There is one piece of advice, above all others, that just about every comedian, musician and politician has been given at one time or another.
Read the room.
This phrase is shorthand for "take the time to consider whether anything you say or do will be appropriate for your audience." It's sage counsel that Alex Forrest, the president of the United Fire Fighters of Winnipeg, should really take the time to consider.
During his nearly 25 years with the union, Forrest has proven himself to be a maverick who is willing to tussle with anyone and everyone. Although that has earned him a lot of loyalty from firefighters, it has also brought unwanted attention to the UFFW.
Earlier this month, Forrest was criticized for failing to denounce systemic racism in the wake of an independent investigation of an incident in which two firefighters refused to provide medical attention to an Indigenous woman.
Forrest followed up that act of political tone-deafness with some incredible statements about the UFFW's current contract talks with the city. Forrest claims the city missed a deadline last October to submit its proposals for a new contract, and now has lost its opportunity to introduce any issues for bargaining.
"There are consequences to that disaster of its own making," Forrest said in a deft bit of hyperbole mashup.
On the other side, the city has not said much about the missed deadline. It disputed the notion that any deadline was missed but the person in charge of contract negotiations for the city did resign suddenly after the UFFW raised the issue.
But even if there was a missed deadline last fall, does it mean the city is not allowed to make a single proposal in a negotiation that hasn't progressed very far?
According to a canvass of senior public-sector union officials, some of whom have sat at bargaining tables with the city, there are very few scenarios in which an employer would be prohibited from submitting proposals. On that basis, it seems likely the city will have its proposals become part of the negotiations.
Why would Forrest take such a hard line with the city, particularly one that falls so far out of the normal course of collective bargaining? Strip away the rhetoric and you have a full-time union president laying claim to hundreds of thousands of dollars in taxpayer money that his union is not morally entitled to receive.
Why would Forrest take such a hard line with the city, particularly one that falls so far out of the normal course of collective bargaining?
As many Winnipeggers know, many years ago the UFFW won a very unusual contract provision that required taxpayers to pay all of Forrest's six-figure salary as a full-time union president. The provision drew the ire of Mayor Brian Bowman and much of council. In June 2018, when council voted to seek an end to the deal, taxpayers were covering 60 per cent of Forrest's salary.
All of the other public-sector unions the city deals with use their own resources to pay the salaries of full-time presidents. For those who are part time, the union reimburses the city for all time spent on union business.
The UFFW's deal on Forrest's salary is not just different than other public-sector union, it's untenable bordering on offensive.
Bowman had already served notice he would make it a priority to end this provision in the current contract negotiations. In the wake of that threat, Forrest's attempts to block city proposals makes sense. If the city isn't allowed to make a proposal, then Forrest can keep his salary subsidy from taxpayers.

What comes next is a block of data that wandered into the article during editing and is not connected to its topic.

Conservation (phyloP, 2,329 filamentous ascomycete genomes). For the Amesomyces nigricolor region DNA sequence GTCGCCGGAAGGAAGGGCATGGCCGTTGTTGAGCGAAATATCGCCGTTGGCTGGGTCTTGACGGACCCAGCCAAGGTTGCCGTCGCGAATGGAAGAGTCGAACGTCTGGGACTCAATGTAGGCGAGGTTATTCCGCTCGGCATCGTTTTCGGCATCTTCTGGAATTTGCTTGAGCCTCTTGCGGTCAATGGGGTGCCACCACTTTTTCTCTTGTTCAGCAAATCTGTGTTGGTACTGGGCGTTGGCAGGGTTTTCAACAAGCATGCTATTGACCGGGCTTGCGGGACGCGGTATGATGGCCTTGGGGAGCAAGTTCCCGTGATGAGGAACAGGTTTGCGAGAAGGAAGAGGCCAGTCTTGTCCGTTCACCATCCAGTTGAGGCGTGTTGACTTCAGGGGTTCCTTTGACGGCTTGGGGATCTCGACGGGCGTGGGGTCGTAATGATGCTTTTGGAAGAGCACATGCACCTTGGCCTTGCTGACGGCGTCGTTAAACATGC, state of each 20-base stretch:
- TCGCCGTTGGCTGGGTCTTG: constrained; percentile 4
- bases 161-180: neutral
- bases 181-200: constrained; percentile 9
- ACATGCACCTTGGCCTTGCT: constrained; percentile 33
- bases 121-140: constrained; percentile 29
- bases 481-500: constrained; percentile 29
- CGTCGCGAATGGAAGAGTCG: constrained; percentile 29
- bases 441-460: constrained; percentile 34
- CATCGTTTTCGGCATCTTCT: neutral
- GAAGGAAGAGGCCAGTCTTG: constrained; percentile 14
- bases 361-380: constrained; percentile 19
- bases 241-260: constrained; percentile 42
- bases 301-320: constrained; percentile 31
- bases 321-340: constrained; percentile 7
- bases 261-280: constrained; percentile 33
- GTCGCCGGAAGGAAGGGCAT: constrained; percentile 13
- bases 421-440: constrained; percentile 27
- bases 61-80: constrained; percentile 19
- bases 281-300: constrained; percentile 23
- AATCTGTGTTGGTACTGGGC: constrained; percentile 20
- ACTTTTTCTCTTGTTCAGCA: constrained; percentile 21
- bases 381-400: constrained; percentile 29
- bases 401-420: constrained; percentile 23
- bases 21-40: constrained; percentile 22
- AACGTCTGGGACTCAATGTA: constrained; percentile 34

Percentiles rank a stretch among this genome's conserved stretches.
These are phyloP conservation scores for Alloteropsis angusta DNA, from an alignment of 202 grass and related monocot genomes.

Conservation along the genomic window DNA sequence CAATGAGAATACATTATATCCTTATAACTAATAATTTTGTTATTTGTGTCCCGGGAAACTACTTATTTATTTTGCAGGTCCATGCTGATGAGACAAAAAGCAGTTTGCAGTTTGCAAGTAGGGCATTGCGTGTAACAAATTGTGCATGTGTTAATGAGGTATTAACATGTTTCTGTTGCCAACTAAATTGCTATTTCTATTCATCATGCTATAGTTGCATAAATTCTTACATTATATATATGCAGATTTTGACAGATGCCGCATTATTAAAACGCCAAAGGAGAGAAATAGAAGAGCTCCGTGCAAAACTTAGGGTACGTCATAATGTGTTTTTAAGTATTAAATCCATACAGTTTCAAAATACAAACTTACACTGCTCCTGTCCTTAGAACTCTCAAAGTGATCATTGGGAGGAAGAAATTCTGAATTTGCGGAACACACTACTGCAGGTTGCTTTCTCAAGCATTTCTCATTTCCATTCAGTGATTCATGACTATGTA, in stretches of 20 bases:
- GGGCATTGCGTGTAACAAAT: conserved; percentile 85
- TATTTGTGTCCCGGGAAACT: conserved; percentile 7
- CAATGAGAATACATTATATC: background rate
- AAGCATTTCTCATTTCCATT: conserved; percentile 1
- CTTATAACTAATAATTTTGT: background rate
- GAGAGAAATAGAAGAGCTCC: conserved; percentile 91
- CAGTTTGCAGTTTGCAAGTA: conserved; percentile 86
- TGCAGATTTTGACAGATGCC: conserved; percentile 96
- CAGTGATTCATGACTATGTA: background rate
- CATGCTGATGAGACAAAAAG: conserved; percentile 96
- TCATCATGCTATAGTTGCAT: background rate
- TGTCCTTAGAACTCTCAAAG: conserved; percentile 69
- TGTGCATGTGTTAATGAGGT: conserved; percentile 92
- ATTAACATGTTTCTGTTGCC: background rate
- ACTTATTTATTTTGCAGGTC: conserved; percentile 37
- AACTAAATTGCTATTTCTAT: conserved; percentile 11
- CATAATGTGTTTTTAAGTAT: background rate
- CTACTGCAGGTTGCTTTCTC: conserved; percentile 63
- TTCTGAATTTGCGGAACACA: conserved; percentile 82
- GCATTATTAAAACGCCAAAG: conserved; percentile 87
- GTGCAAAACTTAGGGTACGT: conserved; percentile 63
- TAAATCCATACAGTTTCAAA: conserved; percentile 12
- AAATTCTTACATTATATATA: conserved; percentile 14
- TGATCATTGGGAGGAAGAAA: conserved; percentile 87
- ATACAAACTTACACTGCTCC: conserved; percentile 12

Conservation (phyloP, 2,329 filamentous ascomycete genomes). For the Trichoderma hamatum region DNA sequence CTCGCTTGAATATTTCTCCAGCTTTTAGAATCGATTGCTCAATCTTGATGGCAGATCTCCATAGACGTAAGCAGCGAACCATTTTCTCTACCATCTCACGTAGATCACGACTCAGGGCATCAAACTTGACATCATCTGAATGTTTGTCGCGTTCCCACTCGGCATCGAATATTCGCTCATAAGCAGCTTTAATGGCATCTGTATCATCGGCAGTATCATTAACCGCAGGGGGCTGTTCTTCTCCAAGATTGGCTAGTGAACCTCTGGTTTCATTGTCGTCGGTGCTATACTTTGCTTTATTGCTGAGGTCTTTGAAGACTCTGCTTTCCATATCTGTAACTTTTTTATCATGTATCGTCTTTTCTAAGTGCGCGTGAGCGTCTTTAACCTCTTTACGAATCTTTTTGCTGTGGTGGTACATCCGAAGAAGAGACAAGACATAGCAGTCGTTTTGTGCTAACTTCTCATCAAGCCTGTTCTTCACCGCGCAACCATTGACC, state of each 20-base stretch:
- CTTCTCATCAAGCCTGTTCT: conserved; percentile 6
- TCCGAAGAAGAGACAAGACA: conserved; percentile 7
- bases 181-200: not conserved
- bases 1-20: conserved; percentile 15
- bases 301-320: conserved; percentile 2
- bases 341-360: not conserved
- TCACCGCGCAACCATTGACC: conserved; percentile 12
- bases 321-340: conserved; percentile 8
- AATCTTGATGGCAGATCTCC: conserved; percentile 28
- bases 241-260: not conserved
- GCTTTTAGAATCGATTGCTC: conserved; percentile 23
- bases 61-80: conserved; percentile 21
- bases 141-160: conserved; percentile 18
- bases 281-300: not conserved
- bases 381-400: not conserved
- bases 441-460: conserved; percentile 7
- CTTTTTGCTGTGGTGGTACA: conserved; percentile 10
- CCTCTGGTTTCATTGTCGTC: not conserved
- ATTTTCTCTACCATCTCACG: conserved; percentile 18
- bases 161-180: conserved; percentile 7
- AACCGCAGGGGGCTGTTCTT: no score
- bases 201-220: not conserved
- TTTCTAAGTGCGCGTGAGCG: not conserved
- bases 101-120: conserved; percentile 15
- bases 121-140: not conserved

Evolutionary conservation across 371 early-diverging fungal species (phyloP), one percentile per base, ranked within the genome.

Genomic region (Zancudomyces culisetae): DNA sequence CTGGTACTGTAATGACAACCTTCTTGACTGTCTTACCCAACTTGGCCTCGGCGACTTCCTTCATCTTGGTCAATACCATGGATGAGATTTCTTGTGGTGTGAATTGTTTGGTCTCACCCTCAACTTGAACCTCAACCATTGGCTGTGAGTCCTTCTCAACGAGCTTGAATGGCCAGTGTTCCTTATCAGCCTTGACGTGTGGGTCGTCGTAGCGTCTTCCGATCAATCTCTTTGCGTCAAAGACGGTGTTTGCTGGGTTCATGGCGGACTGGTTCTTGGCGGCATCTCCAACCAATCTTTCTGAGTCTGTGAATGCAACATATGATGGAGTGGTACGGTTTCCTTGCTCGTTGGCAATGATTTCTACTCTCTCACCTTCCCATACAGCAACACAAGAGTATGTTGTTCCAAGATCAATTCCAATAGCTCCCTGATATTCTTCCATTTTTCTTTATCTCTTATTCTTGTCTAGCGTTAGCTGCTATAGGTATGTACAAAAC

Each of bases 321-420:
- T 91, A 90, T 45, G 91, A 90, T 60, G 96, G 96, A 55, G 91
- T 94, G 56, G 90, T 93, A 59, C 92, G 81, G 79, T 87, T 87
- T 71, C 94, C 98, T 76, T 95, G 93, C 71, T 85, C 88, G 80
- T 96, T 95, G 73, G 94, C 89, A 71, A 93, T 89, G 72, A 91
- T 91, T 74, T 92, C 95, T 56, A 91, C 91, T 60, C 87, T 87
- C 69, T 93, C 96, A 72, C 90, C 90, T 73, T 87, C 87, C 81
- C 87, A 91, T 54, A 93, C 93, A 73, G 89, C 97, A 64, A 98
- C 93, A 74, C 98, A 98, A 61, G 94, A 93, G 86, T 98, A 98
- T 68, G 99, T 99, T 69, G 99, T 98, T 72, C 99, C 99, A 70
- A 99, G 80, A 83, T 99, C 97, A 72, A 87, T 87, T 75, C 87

However, in his desperate bid to limit the city's bargaining authority, Forrest is definitely demonstrating he doesn't know how to read a room.
All public-sector unions have, first and foremost, an obligation to fairly and fully pursue the interests of their members. But all unions, public-sector unions in particular, must always consider how their demands and priorities play in the broader court of public opinion.
All other public–sector unions have the good sense to dig into their own treasuries to cover the salaries of full–time officials.
Although there is no way to conclusively measure public opinion on Forrest's salary rebate, it wouldn't be unfair to suggest it isn't particularly popular with the gross majority of taxpayers. All other public-sector unions have the good sense to dig into their own treasuries to cover the salaries of full-time officials.
On many levels, the UFFW has always shown it recognizes the importance of earning and keeping public confidence. The union lays out significant sums of money each year to promote itself and its members on radio, television and — when NHL hockey was still a thing — at Winnipeg Jets games.
These advertisements are a clear effort to build a brand worthy of public trust so that when the UFFW raises an issue about workplace safety, benefits or wages, it can count on taxpayers' support.
Unfortunately, as is always the case when a union official can't read the room, the UFFW brand is vulnerable to being tarnished by Forrest's desperate attempt to keep something that — by all precedents and reasonable measurements — the UFFW president was not entitled to get in the first place.
After 25 years at the helm of the UFFW, Forrest is clearly confident he has the support of rank-and-file firefighters. What is less clear is whether firefighters, by allowing their union president to pursue an unjustified subsidy for his salary, will continue to enjoy the support of rank-and-file taxpayers.
Born and raised in and around Toronto, Dan Lett came to Winnipeg in 1986, less than a year out of journalism school with a lifelong dream to be a newspaper reporter.